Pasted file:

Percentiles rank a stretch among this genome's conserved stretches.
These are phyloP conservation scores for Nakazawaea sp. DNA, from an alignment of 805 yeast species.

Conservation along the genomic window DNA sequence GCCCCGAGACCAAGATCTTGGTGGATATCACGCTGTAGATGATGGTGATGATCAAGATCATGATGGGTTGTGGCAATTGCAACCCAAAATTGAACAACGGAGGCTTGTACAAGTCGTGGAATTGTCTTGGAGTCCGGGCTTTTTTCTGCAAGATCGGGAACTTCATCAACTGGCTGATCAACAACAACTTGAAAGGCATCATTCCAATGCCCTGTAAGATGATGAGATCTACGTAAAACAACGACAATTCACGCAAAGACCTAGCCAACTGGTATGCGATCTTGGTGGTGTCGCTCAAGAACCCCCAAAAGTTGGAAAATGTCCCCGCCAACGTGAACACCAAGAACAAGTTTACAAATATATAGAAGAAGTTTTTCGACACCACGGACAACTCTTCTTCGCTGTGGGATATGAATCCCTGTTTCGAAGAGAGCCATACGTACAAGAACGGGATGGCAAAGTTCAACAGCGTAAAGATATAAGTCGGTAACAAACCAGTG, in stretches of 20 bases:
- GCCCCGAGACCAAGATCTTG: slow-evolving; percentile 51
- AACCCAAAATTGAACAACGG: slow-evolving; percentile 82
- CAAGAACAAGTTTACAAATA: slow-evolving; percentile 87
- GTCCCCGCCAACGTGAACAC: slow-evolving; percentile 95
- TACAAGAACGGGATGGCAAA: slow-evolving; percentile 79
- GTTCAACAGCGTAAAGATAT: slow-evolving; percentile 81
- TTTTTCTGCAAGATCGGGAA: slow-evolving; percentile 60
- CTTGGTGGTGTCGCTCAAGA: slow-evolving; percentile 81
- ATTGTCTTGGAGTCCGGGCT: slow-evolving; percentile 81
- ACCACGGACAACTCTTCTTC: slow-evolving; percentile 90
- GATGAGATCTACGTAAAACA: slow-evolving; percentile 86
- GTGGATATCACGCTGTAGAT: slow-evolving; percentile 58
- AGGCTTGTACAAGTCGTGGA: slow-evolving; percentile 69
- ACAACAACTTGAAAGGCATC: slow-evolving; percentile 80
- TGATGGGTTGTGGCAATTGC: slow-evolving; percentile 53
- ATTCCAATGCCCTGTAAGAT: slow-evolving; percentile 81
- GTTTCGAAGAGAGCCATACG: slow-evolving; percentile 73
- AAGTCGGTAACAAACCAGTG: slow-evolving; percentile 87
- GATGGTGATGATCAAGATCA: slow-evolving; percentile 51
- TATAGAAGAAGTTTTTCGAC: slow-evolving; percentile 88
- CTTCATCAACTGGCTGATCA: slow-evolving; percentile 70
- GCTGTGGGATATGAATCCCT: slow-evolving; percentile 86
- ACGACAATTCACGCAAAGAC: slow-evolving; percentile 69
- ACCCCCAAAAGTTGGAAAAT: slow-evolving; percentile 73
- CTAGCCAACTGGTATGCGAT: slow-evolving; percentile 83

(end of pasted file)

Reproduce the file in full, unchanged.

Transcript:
Percentiles rank a stretch among this genome's conserved stretches.
These are phyloP conservation scores for Nakazawaea sp. DNA, from an alignment of 805 yeast species.

Conservation along the genomic window DNA sequence GCCCCGAGACCAAGATCTTGGTGGATATCACGCTGTAGATGATGGTGATGATCAAGATCATGATGGGTTGTGGCAATTGCAACCCAAAATTGAACAACGGAGGCTTGTACAAGTCGTGGAATTGTCTTGGAGTCCGGGCTTTTTTCTGCAAGATCGGGAACTTCATCAACTGGCTGATCAACAACAACTTGAAAGGCATCATTCCAATGCCCTGTAAGATGATGAGATCTACGTAAAACAACGACAATTCACGCAAAGACCTAGCCAACTGGTATGCGATCTTGGTGGTGTCGCTCAAGAACCCCCAAAAGTTGGAAAATGTCCCCGCCAACGTGAACACCAAGAACAAGTTTACAAATATATAGAAGAAGTTTTTCGACACCACGGACAACTCTTCTTCGCTGTGGGATATGAATCCCTGTTTCGAAGAGAGCCATACGTACAAGAACGGGATGGCAAAGTTCAACAGCGTAAAGATATAAGTCGGTAACAAACCAGTG, in stretches of 20 bases:
- GCCCCGAGACCAAGATCTTG: slow-evolving; percentile 51
- AACCCAAAATTGAACAACGG: slow-evolving; percentile 82
- CAAGAACAAGTTTACAAATA: slow-evolving; percentile 87
- GTCCCCGCCAACGTGAACAC: slow-evolving; percentile 95
- TACAAGAACGGGATGGCAAA: slow-evolving; percentile 79
- GTTCAACAGCGTAAAGATAT: slow-evolving; percentile 81
- TTTTTCTGCAAGATCGGGAA: slow-evolving; percentile 60
- CTTGGTGGTGTCGCTCAAGA: slow-evolving; percentile 81
- ATTGTCTTGGAGTCCGGGCT: slow-evolving; percentile 81
- ACCACGGACAACTCTTCTTC: slow-evolving; percentile 90
- GATGAGATCTACGTAAAACA: slow-evolving; percentile 86
- GTGGATATCACGCTGTAGAT: slow-evolving; percentile 58
- AGGCTTGTACAAGTCGTGGA: slow-evolving; percentile 69
- ACAACAACTTGAAAGGCATC: slow-evolving; percentile 80
- TGATGGGTTGTGGCAATTGC: slow-evolving; percentile 53
- ATTCCAATGCCCTGTAAGAT: slow-evolving; percentile 81
- GTTTCGAAGAGAGCCATACG: slow-evolving; percentile 73
- AAGTCGGTAACAAACCAGTG: slow-evolving; percentile 87
- GATGGTGATGATCAAGATCA: slow-evolving; percentile 51
- TATAGAAGAAGTTTTTCGAC: slow-evolving; percentile 88
- CTTCATCAACTGGCTGATCA: slow-evolving; percentile 70
- GCTGTGGGATATGAATCCCT: slow-evolving; percentile 86
- ACGACAATTCACGCAAAGAC: slow-evolving; percentile 69
- ACCCCCAAAAGTTGGAAAAT: slow-evolving; percentile 73
- CTAGCCAACTGGTATGCGAT: slow-evolving; percentile 83